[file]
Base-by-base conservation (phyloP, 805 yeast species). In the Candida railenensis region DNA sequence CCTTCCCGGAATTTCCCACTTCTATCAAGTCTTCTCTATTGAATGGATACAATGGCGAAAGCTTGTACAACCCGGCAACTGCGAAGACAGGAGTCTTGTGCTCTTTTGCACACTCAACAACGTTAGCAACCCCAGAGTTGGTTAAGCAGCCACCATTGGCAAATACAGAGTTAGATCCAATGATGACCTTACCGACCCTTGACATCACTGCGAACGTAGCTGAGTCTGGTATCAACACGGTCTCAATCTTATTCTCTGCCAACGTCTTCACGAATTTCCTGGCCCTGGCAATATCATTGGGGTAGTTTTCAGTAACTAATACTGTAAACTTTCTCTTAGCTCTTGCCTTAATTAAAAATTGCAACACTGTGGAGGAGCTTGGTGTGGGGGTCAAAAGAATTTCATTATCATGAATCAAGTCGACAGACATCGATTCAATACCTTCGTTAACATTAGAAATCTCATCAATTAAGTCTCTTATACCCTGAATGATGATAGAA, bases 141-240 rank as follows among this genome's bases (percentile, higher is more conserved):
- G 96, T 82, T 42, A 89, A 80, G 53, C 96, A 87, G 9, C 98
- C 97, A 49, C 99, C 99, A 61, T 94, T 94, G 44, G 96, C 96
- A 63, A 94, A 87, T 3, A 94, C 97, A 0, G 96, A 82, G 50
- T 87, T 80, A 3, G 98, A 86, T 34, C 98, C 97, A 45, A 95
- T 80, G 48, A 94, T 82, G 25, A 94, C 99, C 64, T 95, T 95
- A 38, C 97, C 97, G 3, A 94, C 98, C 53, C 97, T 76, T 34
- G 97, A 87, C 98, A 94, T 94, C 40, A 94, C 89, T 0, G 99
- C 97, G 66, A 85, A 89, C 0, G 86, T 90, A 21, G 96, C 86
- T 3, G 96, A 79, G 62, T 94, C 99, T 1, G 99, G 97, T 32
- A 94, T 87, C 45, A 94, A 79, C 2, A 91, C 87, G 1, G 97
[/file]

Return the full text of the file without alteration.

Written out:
Base-by-base conservation (phyloP, 805 yeast species). In the Candida railenensis region DNA sequence CCTTCCCGGAATTTCCCACTTCTATCAAGTCTTCTCTATTGAATGGATACAATGGCGAAAGCTTGTACAACCCGGCAACTGCGAAGACAGGAGTCTTGTGCTCTTTTGCACACTCAACAACGTTAGCAACCCCAGAGTTGGTTAAGCAGCCACCATTGGCAAATACAGAGTTAGATCCAATGATGACCTTACCGACCCTTGACATCACTGCGAACGTAGCTGAGTCTGGTATCAACACGGTCTCAATCTTATTCTCTGCCAACGTCTTCACGAATTTCCTGGCCCTGGCAATATCATTGGGGTAGTTTTCAGTAACTAATACTGTAAACTTTCTCTTAGCTCTTGCCTTAATTAAAAATTGCAACACTGTGGAGGAGCTTGGTGTGGGGGTCAAAAGAATTTCATTATCATGAATCAAGTCGACAGACATCGATTCAATACCTTCGTTAACATTAGAAATCTCATCAATTAAGTCTCTTATACCCTGAATGATGATAGAA, bases 141-240 rank as follows among this genome's bases (percentile, higher is more conserved):
- G 96, T 82, T 42, A 89, A 80, G 53, C 96, A 87, G 9, C 98
- C 97, A 49, C 99, C 99, A 61, T 94, T 94, G 44, G 96, C 96
- A 63, A 94, A 87, T 3, A 94, C 97, A 0, G 96, A 82, G 50
- T 87, T 80, A 3, G 98, A 86, T 34, C 98, C 97, A 45, A 95
- T 80, G 48, A 94, T 82, G 25, A 94, C 99, C 64, T 95, T 95
- A 38, C 97, C 97, G 3, A 94, C 98, C 53, C 97, T 76, T 34
- G 97, A 87, C 98, A 94, T 94, C 40, A 94, C 89, T 0, G 99
- C 97, G 66, A 85, A 89, C 0, G 86, T 90, A 21, G 96, C 86
- T 3, G 96, A 79, G 62, T 94, C 99, T 1, G 99, G 97, T 32
- A 94, T 87, C 45, A 94, A 79, C 2, A 91, C 87, G 1, G 97